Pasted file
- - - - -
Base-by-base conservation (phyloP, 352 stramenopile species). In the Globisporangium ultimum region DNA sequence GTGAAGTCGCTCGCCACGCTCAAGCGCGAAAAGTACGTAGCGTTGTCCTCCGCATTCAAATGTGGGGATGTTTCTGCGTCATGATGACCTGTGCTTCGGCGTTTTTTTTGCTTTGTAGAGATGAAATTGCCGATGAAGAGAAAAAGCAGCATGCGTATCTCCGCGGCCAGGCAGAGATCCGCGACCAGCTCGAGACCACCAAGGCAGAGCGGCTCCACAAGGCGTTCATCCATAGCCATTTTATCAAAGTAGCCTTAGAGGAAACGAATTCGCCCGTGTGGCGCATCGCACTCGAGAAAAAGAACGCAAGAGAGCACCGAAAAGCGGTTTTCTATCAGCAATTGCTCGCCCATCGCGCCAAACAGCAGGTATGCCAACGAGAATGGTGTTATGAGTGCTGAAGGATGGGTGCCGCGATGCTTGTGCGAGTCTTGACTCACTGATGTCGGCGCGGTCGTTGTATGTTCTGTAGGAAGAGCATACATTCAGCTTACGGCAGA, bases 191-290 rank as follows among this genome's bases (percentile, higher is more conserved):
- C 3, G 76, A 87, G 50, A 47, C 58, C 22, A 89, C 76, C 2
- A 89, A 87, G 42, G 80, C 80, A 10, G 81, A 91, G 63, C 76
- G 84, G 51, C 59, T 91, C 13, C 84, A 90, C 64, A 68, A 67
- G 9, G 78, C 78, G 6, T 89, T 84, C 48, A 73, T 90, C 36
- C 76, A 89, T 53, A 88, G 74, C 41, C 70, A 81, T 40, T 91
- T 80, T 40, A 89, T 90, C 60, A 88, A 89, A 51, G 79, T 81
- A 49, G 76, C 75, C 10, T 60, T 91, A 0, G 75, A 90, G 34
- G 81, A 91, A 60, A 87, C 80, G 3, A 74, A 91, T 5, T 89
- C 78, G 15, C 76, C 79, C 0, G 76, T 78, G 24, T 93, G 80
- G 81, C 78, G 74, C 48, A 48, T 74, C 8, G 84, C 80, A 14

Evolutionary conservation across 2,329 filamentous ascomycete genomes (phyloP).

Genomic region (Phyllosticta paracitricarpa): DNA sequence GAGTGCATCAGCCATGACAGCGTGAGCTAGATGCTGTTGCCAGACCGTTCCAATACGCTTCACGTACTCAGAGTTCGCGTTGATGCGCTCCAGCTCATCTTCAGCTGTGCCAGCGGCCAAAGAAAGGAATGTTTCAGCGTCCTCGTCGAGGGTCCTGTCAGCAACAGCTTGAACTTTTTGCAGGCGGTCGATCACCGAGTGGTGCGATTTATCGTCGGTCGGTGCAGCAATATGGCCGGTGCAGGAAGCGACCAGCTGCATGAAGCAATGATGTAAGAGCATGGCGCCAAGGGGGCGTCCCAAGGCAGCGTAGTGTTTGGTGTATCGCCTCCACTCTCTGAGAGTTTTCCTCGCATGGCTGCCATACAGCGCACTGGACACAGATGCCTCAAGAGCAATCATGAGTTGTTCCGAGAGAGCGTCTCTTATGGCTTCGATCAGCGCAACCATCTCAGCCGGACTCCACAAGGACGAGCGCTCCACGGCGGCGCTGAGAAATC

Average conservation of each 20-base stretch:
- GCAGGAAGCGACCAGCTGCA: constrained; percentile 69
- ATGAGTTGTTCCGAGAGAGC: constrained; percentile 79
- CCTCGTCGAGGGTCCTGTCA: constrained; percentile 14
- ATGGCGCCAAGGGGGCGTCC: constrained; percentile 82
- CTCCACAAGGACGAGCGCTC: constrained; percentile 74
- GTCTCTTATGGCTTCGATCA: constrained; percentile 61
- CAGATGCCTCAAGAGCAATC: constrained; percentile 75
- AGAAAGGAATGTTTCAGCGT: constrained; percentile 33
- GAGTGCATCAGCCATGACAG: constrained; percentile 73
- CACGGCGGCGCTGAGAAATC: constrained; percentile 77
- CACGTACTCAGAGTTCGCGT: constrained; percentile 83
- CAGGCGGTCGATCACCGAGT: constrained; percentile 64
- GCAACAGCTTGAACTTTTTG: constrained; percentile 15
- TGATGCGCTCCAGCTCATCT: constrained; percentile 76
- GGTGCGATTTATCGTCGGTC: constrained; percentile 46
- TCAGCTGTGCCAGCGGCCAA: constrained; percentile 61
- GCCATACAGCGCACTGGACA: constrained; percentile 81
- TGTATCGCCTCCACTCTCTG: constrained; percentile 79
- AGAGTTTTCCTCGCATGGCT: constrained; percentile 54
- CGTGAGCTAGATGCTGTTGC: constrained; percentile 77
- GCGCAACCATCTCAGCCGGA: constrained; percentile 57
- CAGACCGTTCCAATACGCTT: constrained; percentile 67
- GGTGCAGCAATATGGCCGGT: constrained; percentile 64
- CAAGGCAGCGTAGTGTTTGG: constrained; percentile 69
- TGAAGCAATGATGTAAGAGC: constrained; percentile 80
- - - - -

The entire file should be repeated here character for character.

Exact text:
Base-by-base conservation (phyloP, 352 stramenopile species). In the Globisporangium ultimum region DNA sequence GTGAAGTCGCTCGCCACGCTCAAGCGCGAAAAGTACGTAGCGTTGTCCTCCGCATTCAAATGTGGGGATGTTTCTGCGTCATGATGACCTGTGCTTCGGCGTTTTTTTTGCTTTGTAGAGATGAAATTGCCGATGAAGAGAAAAAGCAGCATGCGTATCTCCGCGGCCAGGCAGAGATCCGCGACCAGCTCGAGACCACCAAGGCAGAGCGGCTCCACAAGGCGTTCATCCATAGCCATTTTATCAAAGTAGCCTTAGAGGAAACGAATTCGCCCGTGTGGCGCATCGCACTCGAGAAAAAGAACGCAAGAGAGCACCGAAAAGCGGTTTTCTATCAGCAATTGCTCGCCCATCGCGCCAAACAGCAGGTATGCCAACGAGAATGGTGTTATGAGTGCTGAAGGATGGGTGCCGCGATGCTTGTGCGAGTCTTGACTCACTGATGTCGGCGCGGTCGTTGTATGTTCTGTAGGAAGAGCATACATTCAGCTTACGGCAGA, bases 191-290 rank as follows among this genome's bases (percentile, higher is more conserved):
- C 3, G 76, A 87, G 50, A 47, C 58, C 22, A 89, C 76, C 2
- A 89, A 87, G 42, G 80, C 80, A 10, G 81, A 91, G 63, C 76
- G 84, G 51, C 59, T 91, C 13, C 84, A 90, C 64, A 68, A 67
- G 9, G 78, C 78, G 6, T 89, T 84, C 48, A 73, T 90, C 36
- C 76, A 89, T 53, A 88, G 74, C 41, C 70, A 81, T 40, T 91
- T 80, T 40, A 89, T 90, C 60, A 88, A 89, A 51, G 79, T 81
- A 49, G 76, C 75, C 10, T 60, T 91, A 0, G 75, A 90, G 34
- G 81, A 91, A 60, A 87, C 80, G 3, A 74, A 91, T 5, T 89
- C 78, G 15, C 76, C 79, C 0, G 76, T 78, G 24, T 93, G 80
- G 81, C 78, G 74, C 48, A 48, T 74, C 8, G 84, C 80, A 14

Evolutionary conservation across 2,329 filamentous ascomycete genomes (phyloP).

Genomic region (Phyllosticta paracitricarpa): DNA sequence GAGTGCATCAGCCATGACAGCGTGAGCTAGATGCTGTTGCCAGACCGTTCCAATACGCTTCACGTACTCAGAGTTCGCGTTGATGCGCTCCAGCTCATCTTCAGCTGTGCCAGCGGCCAAAGAAAGGAATGTTTCAGCGTCCTCGTCGAGGGTCCTGTCAGCAACAGCTTGAACTTTTTGCAGGCGGTCGATCACCGAGTGGTGCGATTTATCGTCGGTCGGTGCAGCAATATGGCCGGTGCAGGAAGCGACCAGCTGCATGAAGCAATGATGTAAGAGCATGGCGCCAAGGGGGCGTCCCAAGGCAGCGTAGTGTTTGGTGTATCGCCTCCACTCTCTGAGAGTTTTCCTCGCATGGCTGCCATACAGCGCACTGGACACAGATGCCTCAAGAGCAATCATGAGTTGTTCCGAGAGAGCGTCTCTTATGGCTTCGATCAGCGCAACCATCTCAGCCGGACTCCACAAGGACGAGCGCTCCACGGCGGCGCTGAGAAATC

Average conservation of each 20-base stretch:
- GCAGGAAGCGACCAGCTGCA: constrained; percentile 69
- ATGAGTTGTTCCGAGAGAGC: constrained; percentile 79
- CCTCGTCGAGGGTCCTGTCA: constrained; percentile 14
- ATGGCGCCAAGGGGGCGTCC: constrained; percentile 82
- CTCCACAAGGACGAGCGCTC: constrained; percentile 74
- GTCTCTTATGGCTTCGATCA: constrained; percentile 61
- CAGATGCCTCAAGAGCAATC: constrained; percentile 75
- AGAAAGGAATGTTTCAGCGT: constrained; percentile 33
- GAGTGCATCAGCCATGACAG: constrained; percentile 73
- CACGGCGGCGCTGAGAAATC: constrained; percentile 77
- CACGTACTCAGAGTTCGCGT: constrained; percentile 83
- CAGGCGGTCGATCACCGAGT: constrained; percentile 64
- GCAACAGCTTGAACTTTTTG: constrained; percentile 15
- TGATGCGCTCCAGCTCATCT: constrained; percentile 76
- GGTGCGATTTATCGTCGGTC: constrained; percentile 46
- TCAGCTGTGCCAGCGGCCAA: constrained; percentile 61
- GCCATACAGCGCACTGGACA: constrained; percentile 81
- TGTATCGCCTCCACTCTCTG: constrained; percentile 79
- AGAGTTTTCCTCGCATGGCT: constrained; percentile 54
- CGTGAGCTAGATGCTGTTGC: constrained; percentile 77
- GCGCAACCATCTCAGCCGGA: constrained; percentile 57
- CAGACCGTTCCAATACGCTT: constrained; percentile 67
- GGTGCAGCAATATGGCCGGT: constrained; percentile 64
- CAAGGCAGCGTAGTGTTTGG: constrained; percentile 69
- TGAAGCAATGATGTAAGAGC: constrained; percentile 80